Accounting For Bond Premium or Discount
As noted in the last section, investors may purchase bonds at a reduced price if the market interest rate is greater than the stated rate on the bonds, or at an increased price if the reverse is true.
The Lie Dharma Security Company issues $1,000,000 of bonds at a stated rate of 8% in a market where similar issuances are being bought at 11%. The bonds pay interest once a year, and are to be paid off in 10 years. Investors purchase these bonds at a discount in order to earn an effective yield on their investment of 11%. The discount calculation requires one to determine the present value of 10 interest payments at 11% interest, as well as the present value of $1,000,000, discounted at 11% for 10 years.
The result is:
Present value of 10 payments of $80,000 = $ 80,000 x 5.8892 = $ 471,136
Present value of $1,000,000 = $1,000,000 x 0.3522 = $ 352,200
= $ 823,336
Less: stated bond price = $1,000,000
Discount on bond = $ 176,664
In this example, the entry would be a debit to Cash for $823,336, a credit to Bonds Payable for $1,000,000, and a debit to Discount on Bonds Payable for $176,664. If the calculation had resulted in a premium (which would only have occurred if the market rate of interest was less than the stated interest rate on the bonds), then a credit to Premium on Bonds Payable would be in order.
The amount of a discount should be gradually written off to the interest expense account over the life of the bond, while the amount of a premium should be written off in a similar manner to the interest income account. The only acceptable method for writing off these accounts is through the interest method, which allows one to charge off the difference between the market and stated rate of interest to the existing discount or premium account. To continue with our example, the interest method holds that, in the first year of interest payments, the Lie Dharma Security Company’s accountant would determine that the market interest expense for the first year would be $90,567 (bond stated price of $1,000,000 minus discount of $176,664, multiplied by the market interest rate of 11%).
The resulting journal entry would be:
[Debit]. Interest expense = $90,567
[Credit]. Discount on bonds payable = $10,567
[credit]. Interest payable = $80,000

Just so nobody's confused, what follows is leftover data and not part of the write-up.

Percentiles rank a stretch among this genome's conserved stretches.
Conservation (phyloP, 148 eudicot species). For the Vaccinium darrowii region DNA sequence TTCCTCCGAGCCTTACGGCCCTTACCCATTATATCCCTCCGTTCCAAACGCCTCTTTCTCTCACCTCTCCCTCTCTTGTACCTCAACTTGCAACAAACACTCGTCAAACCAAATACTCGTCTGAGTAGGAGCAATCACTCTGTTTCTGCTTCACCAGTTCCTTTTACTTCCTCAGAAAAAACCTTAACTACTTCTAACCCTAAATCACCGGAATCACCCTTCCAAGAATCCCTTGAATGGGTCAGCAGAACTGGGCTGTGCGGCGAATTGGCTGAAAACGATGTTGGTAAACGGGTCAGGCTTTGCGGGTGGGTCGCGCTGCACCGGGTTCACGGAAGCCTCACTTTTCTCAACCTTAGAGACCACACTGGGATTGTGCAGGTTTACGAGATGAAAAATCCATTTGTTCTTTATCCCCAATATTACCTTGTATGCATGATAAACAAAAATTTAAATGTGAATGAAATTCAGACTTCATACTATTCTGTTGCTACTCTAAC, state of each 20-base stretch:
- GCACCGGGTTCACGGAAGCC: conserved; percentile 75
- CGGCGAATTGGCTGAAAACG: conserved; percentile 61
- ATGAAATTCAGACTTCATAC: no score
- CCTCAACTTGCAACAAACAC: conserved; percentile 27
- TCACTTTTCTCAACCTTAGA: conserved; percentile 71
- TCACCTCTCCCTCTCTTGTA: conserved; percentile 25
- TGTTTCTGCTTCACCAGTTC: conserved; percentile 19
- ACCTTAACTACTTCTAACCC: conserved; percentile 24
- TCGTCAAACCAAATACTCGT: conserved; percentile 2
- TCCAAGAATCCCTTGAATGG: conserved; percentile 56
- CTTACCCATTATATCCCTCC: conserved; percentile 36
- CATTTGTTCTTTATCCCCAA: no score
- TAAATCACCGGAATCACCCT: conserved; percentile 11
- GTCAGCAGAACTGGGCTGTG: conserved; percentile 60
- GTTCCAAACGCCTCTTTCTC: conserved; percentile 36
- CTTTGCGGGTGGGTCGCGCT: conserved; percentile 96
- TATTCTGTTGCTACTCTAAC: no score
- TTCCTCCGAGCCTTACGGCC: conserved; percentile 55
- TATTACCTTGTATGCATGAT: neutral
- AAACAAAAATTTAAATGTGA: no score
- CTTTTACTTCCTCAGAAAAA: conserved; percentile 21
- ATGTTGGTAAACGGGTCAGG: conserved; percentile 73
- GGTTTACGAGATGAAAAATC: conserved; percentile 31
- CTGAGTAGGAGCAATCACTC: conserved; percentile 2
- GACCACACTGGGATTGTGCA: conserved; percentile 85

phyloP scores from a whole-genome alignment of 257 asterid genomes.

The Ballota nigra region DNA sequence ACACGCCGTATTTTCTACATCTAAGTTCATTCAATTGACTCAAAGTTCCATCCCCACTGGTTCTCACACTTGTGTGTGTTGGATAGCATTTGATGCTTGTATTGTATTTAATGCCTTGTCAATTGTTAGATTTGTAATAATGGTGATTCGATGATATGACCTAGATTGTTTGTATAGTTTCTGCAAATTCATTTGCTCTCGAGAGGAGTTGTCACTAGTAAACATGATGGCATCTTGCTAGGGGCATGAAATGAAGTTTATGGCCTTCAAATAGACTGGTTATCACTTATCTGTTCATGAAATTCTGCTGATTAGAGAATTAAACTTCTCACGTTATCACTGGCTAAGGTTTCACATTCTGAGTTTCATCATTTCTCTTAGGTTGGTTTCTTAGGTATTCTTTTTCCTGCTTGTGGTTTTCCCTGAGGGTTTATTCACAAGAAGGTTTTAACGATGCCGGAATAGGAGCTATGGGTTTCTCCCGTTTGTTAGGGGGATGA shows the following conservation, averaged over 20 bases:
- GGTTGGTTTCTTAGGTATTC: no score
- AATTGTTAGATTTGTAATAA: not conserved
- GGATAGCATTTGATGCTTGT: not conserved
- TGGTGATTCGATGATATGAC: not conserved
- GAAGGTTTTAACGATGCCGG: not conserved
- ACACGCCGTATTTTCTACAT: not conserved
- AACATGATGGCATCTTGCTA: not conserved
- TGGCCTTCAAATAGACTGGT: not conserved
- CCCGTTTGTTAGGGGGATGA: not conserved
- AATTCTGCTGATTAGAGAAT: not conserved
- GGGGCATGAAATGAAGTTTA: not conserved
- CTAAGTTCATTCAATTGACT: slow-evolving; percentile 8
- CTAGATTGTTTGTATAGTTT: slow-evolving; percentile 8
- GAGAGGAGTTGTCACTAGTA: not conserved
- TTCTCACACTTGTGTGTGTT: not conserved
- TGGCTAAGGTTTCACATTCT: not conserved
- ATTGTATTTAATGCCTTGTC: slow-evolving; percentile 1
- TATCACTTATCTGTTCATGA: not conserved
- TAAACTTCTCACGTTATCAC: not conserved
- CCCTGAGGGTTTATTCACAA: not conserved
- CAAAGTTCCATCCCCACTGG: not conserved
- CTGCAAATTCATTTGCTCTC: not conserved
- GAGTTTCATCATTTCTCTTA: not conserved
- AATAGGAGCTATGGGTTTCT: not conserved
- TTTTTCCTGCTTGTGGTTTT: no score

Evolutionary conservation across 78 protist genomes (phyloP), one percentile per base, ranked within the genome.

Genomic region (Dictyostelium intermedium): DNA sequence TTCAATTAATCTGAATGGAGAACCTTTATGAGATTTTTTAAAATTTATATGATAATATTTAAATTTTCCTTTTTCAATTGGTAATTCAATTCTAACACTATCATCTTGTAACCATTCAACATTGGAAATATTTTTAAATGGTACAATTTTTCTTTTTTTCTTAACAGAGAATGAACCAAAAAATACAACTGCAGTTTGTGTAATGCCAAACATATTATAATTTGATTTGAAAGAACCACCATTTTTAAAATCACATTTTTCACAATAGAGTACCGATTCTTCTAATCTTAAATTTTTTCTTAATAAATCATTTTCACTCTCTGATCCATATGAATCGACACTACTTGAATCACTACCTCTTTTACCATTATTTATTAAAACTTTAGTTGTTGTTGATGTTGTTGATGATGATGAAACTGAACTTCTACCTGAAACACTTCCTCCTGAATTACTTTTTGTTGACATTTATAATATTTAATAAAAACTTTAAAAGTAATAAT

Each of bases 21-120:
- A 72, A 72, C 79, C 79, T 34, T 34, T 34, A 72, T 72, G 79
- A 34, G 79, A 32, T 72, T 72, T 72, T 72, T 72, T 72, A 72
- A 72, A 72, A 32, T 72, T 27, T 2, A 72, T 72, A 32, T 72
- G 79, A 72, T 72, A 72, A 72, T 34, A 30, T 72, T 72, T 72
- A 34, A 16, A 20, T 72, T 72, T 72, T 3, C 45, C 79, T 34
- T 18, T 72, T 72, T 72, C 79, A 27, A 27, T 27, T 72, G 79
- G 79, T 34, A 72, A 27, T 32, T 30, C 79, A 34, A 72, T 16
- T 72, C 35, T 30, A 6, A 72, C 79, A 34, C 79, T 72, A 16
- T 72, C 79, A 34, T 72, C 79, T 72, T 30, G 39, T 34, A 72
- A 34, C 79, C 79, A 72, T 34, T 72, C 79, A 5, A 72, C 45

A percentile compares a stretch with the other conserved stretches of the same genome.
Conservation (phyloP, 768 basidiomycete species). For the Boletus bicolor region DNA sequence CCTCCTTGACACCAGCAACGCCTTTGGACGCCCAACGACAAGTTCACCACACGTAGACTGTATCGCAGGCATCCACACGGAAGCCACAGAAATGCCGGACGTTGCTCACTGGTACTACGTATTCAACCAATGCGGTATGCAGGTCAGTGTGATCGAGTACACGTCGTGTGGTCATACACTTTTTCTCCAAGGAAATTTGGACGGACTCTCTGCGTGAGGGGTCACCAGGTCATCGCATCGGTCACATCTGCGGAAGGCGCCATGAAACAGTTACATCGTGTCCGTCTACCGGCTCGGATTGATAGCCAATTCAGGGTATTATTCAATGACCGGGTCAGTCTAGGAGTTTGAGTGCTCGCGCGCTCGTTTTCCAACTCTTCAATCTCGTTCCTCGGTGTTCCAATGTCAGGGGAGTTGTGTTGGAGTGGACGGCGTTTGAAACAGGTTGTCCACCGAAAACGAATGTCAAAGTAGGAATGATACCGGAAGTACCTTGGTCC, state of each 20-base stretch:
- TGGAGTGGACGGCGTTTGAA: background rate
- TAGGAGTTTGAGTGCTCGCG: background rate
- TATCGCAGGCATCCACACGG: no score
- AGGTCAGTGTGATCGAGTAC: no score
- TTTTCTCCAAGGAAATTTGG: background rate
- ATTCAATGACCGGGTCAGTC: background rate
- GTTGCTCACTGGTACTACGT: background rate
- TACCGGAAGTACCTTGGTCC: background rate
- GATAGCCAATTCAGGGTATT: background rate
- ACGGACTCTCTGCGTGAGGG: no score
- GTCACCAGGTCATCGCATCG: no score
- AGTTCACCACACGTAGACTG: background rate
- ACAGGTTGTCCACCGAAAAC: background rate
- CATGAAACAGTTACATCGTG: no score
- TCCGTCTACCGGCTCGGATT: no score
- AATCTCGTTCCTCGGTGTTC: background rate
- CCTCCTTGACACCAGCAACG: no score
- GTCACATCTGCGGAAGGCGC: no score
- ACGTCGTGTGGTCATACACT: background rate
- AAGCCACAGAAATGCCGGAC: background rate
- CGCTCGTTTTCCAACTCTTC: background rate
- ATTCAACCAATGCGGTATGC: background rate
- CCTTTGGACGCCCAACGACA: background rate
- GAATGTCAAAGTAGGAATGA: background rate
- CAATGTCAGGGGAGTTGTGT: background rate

The reason why only $80,000 is listed as interest payable is that the company only has an obligation to pay an 8% interest rate on the $1,000,000 face value of the bonds, which is $80,000. The difference is netted against the existing Discount on Bonds Payable account.
When reporting this information in the financial statements, the amount of the discount or premium should be combined with the face value of bonds outstanding, though it is also acceptable to note the amount of the discount or premium in an attached footnote.
Accounting For Non-Interest Bearing Note Payable
If a company issues debt that has no stated rate of interest, then the accountant must create an interest rate for it that approximates the rate that the company would likely obtain, given its credit rating, on the open market on the date when the debt was issued. The accountant then uses this rate to discount the face amount of the debt down to its present value, and then records this present value as the loan balance.
A company issued debt with a face amount of $1,000,000, payable in five years and at no stated interest rate, and the market rate for interest at the time of issuance was 9%, then the discount factor to be applied to the debt would be 0.6499. This would give the debt a present value of $649,900, at which it should be recorded. The difference between the face amount of $1,000,000 and the present value of $649,900 should be recorded as interest expense payable, with that portion of the expense due within the next year being recorded as a current liability and the remainder as a long-term liability.
Accounting For Non-Cash Debt Payment
In some cases where the issuing company is unable to pay bond holders, it gives them other company assets in exchange for the interest or principal payments owed to them. When this occurs, the issuing company records a gain or loss on the transaction if there is a difference between the carrying value of the debt being paid off and the fair market value of the asset being transferred to the bond holder.
Accounting For Early Debt Retirement
A company may find it advisable to repurchase its bonds prior to their maturity date, perhaps because market interest rates have dropped so far below the stated rate on the bonds that the company can profitably refinance at a lower interest rate. Whatever the reason may be, the resulting transaction should recognize any gain or loss on the transaction, as well as recognize the transactional cost of the retirement, and any proportion of the outstanding discount, premium, or bond issuance costs relating to the original bond issuance.